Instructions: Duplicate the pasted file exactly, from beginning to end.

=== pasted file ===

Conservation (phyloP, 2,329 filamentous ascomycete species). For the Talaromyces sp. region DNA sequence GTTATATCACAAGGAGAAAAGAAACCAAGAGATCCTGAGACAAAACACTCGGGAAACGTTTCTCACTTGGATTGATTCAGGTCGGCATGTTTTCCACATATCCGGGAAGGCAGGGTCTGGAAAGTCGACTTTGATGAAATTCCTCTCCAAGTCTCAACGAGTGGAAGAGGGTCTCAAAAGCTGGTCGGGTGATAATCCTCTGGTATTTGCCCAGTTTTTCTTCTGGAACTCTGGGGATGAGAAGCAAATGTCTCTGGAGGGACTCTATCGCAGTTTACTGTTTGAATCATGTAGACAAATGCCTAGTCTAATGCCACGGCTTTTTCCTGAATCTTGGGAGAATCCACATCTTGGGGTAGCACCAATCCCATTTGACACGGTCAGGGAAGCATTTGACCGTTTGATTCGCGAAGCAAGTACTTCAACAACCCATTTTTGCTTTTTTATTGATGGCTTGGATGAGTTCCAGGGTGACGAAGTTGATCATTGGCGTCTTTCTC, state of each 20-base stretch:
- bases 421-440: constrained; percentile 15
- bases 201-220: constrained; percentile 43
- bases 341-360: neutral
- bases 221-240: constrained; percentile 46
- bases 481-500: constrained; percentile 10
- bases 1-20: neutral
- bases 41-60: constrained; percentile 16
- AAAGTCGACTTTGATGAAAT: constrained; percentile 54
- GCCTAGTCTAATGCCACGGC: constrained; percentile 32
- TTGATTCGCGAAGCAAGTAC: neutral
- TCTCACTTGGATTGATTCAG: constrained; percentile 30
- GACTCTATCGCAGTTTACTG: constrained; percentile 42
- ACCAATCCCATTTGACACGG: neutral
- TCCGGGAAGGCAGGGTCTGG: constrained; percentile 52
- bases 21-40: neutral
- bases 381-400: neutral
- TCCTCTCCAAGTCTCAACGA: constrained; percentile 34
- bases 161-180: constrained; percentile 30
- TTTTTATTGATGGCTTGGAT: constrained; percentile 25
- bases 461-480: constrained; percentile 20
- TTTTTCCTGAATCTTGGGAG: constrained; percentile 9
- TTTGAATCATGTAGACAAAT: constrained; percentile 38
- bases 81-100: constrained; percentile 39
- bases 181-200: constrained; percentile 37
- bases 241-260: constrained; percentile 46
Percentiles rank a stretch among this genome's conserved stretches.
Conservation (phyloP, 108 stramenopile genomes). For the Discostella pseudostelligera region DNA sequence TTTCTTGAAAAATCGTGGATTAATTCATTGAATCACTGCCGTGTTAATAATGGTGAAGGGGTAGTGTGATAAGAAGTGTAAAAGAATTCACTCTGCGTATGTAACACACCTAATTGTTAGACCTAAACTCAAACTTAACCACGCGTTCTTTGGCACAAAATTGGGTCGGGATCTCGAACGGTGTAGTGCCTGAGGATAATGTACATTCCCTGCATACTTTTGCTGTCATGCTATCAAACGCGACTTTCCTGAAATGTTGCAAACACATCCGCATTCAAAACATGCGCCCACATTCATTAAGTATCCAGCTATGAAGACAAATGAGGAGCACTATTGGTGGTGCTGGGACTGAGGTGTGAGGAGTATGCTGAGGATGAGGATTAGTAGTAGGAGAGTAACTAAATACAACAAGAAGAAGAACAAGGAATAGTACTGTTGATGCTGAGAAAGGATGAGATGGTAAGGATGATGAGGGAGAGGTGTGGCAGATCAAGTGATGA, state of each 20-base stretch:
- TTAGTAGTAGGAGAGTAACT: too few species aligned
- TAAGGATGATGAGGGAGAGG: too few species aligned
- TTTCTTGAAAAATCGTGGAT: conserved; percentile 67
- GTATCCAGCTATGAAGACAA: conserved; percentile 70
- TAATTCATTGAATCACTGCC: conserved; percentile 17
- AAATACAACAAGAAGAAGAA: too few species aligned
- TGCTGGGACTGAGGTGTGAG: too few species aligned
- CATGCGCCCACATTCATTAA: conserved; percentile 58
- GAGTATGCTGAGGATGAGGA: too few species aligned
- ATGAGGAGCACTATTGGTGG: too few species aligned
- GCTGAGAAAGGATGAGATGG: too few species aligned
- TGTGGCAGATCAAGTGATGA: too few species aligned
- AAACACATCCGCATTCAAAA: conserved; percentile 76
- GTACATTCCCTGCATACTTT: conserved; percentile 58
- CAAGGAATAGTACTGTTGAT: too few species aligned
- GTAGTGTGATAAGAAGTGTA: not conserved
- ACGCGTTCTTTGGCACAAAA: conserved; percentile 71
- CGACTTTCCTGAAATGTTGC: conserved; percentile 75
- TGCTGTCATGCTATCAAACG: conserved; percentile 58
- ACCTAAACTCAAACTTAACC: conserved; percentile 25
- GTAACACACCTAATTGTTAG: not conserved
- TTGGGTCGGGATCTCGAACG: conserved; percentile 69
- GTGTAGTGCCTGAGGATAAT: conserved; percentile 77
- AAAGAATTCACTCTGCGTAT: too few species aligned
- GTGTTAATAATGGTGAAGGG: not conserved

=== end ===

Conservation (phyloP, 2,329 filamentous ascomycete species). For the Talaromyces sp. region DNA sequence GTTATATCACAAGGAGAAAAGAAACCAAGAGATCCTGAGACAAAACACTCGGGAAACGTTTCTCACTTGGATTGATTCAGGTCGGCATGTTTTCCACATATCCGGGAAGGCAGGGTCTGGAAAGTCGACTTTGATGAAATTCCTCTCCAAGTCTCAACGAGTGGAAGAGGGTCTCAAAAGCTGGTCGGGTGATAATCCTCTGGTATTTGCCCAGTTTTTCTTCTGGAACTCTGGGGATGAGAAGCAAATGTCTCTGGAGGGACTCTATCGCAGTTTACTGTTTGAATCATGTAGACAAATGCCTAGTCTAATGCCACGGCTTTTTCCTGAATCTTGGGAGAATCCACATCTTGGGGTAGCACCAATCCCATTTGACACGGTCAGGGAAGCATTTGACCGTTTGATTCGCGAAGCAAGTACTTCAACAACCCATTTTTGCTTTTTTATTGATGGCTTGGATGAGTTCCAGGGTGACGAAGTTGATCATTGGCGTCTTTCTC, state of each 20-base stretch:
- bases 421-440: constrained; percentile 15
- bases 201-220: constrained; percentile 43
- bases 341-360: neutral
- bases 221-240: constrained; percentile 46
- bases 481-500: constrained; percentile 10
- bases 1-20: neutral
- bases 41-60: constrained; percentile 16
- AAAGTCGACTTTGATGAAAT: constrained; percentile 54
- GCCTAGTCTAATGCCACGGC: constrained; percentile 32
- TTGATTCGCGAAGCAAGTAC: neutral
- TCTCACTTGGATTGATTCAG: constrained; percentile 30
- GACTCTATCGCAGTTTACTG: constrained; percentile 42
- ACCAATCCCATTTGACACGG: neutral
- TCCGGGAAGGCAGGGTCTGG: constrained; percentile 52
- bases 21-40: neutral
- bases 381-400: neutral
- TCCTCTCCAAGTCTCAACGA: constrained; percentile 34
- bases 161-180: constrained; percentile 30
- TTTTTATTGATGGCTTGGAT: constrained; percentile 25
- bases 461-480: constrained; percentile 20
- TTTTTCCTGAATCTTGGGAG: constrained; percentile 9
- TTTGAATCATGTAGACAAAT: constrained; percentile 38
- bases 81-100: constrained; percentile 39
- bases 181-200: constrained; percentile 37
- bases 241-260: constrained; percentile 46
Percentiles rank a stretch among this genome's conserved stretches.
Conservation (phyloP, 108 stramenopile genomes). For the Discostella pseudostelligera region DNA sequence TTTCTTGAAAAATCGTGGATTAATTCATTGAATCACTGCCGTGTTAATAATGGTGAAGGGGTAGTGTGATAAGAAGTGTAAAAGAATTCACTCTGCGTATGTAACACACCTAATTGTTAGACCTAAACTCAAACTTAACCACGCGTTCTTTGGCACAAAATTGGGTCGGGATCTCGAACGGTGTAGTGCCTGAGGATAATGTACATTCCCTGCATACTTTTGCTGTCATGCTATCAAACGCGACTTTCCTGAAATGTTGCAAACACATCCGCATTCAAAACATGCGCCCACATTCATTAAGTATCCAGCTATGAAGACAAATGAGGAGCACTATTGGTGGTGCTGGGACTGAGGTGTGAGGAGTATGCTGAGGATGAGGATTAGTAGTAGGAGAGTAACTAAATACAACAAGAAGAAGAACAAGGAATAGTACTGTTGATGCTGAGAAAGGATGAGATGGTAAGGATGATGAGGGAGAGGTGTGGCAGATCAAGTGATGA, state of each 20-base stretch:
- TTAGTAGTAGGAGAGTAACT: too few species aligned
- TAAGGATGATGAGGGAGAGG: too few species aligned
- TTTCTTGAAAAATCGTGGAT: conserved; percentile 67
- GTATCCAGCTATGAAGACAA: conserved; percentile 70
- TAATTCATTGAATCACTGCC: conserved; percentile 17
- AAATACAACAAGAAGAAGAA: too few species aligned
- TGCTGGGACTGAGGTGTGAG: too few species aligned
- CATGCGCCCACATTCATTAA: conserved; percentile 58
- GAGTATGCTGAGGATGAGGA: too few species aligned
- ATGAGGAGCACTATTGGTGG: too few species aligned
- GCTGAGAAAGGATGAGATGG: too few species aligned
- TGTGGCAGATCAAGTGATGA: too few species aligned
- AAACACATCCGCATTCAAAA: conserved; percentile 76
- GTACATTCCCTGCATACTTT: conserved; percentile 58
- CAAGGAATAGTACTGTTGAT: too few species aligned
- GTAGTGTGATAAGAAGTGTA: not conserved
- ACGCGTTCTTTGGCACAAAA: conserved; percentile 71
- CGACTTTCCTGAAATGTTGC: conserved; percentile 75
- TGCTGTCATGCTATCAAACG: conserved; percentile 58
- ACCTAAACTCAAACTTAACC: conserved; percentile 25
- GTAACACACCTAATTGTTAG: not conserved
- TTGGGTCGGGATCTCGAACG: conserved; percentile 69
- GTGTAGTGCCTGAGGATAAT: conserved; percentile 77
- AAAGAATTCACTCTGCGTAT: too few species aligned
- GTGTTAATAATGGTGAAGGG: not conserved